Sri Lanka v India, 3rd Test, P Sara Oval August 3, 2010

Tendulkar relishes the ache of endurance

This blazing comet of a cricketer is a long-surviving Test titan

It is a record Sachin Tendulkar was expected to break. Opening his innings at the tail-end of the last millennium, no one could spend two decades in the international game and not go past his other peers in terms of the number of Tests played.

In their time, the cricketers whose names will now follow Tendulkar's on this list of iron men were once indefatigable: Steve Waugh, it seemed, would never melt and Allan Border looked like he would never crumble.

Yet after them Tendulkar arrived. As he steps into the P Sara stadium on Tuesday morning, this blazing comet of a cricketer, who batted at a rhythm different from Border and Waugh, will become the last of their kind - the long-surviving Test titan.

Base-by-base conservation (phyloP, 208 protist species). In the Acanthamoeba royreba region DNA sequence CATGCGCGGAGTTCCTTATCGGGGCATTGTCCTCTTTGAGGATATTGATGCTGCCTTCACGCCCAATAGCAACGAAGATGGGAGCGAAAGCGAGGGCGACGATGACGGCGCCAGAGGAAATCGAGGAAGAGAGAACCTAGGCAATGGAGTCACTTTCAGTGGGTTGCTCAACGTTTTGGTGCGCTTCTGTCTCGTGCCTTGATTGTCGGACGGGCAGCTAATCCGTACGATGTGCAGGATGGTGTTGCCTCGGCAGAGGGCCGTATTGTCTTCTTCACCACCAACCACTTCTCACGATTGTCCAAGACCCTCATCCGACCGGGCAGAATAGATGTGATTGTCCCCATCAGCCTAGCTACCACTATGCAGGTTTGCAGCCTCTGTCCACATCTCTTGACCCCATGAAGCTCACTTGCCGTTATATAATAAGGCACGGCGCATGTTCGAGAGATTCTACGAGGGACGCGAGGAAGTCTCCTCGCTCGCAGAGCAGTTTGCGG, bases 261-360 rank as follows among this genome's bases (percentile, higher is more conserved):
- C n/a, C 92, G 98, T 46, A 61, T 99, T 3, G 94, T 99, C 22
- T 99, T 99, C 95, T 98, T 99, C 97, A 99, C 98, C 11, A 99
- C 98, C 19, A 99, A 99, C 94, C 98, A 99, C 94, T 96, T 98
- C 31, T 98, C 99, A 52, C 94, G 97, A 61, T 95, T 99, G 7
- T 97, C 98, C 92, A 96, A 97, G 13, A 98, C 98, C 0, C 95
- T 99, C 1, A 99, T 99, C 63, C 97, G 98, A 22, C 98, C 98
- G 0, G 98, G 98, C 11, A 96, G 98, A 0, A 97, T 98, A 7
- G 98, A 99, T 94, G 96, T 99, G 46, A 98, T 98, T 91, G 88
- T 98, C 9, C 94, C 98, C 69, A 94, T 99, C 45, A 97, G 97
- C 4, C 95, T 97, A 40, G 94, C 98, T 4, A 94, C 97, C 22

Stretch the imagination 22 years ahead and see if you can pick any fresh Test stripling of today - Umar Akmal, Eoin Morgan, Steven Smith, Adrian Barath - to go past 170 Tests.

Other than Bradman's 99.94, Tendulkar now owns the marks that batsmen dream about: most runs and most centuries. If those were about skill, this one, 169 Tests, is about his hunger. More than anything else, it is what has taken him this far and what has given his career a mind-bender of a second wind after the gloom of 2006.

The day before his 169th Test appearance, he described his sport much like Glenn McGrath did, calling it 'simple'. In an interview he had once talked about its more complex layers. "There is not a single boring day," he said, "when you don't learn anything new."

Those could have been the words of a young man in his tenth Test but that was circa 2003. Tendulkar the cricketer has switched effortlessly between youth and maturity. When he turned 18 and was by then an 11-Test veteran, his city's signature tabloid Mid-Day put him on the cover of their Sunday magazine supplement, posing on Marine Drive, dressed in a shirt of riotous colour at the wheel of his first car, a Maruti 800.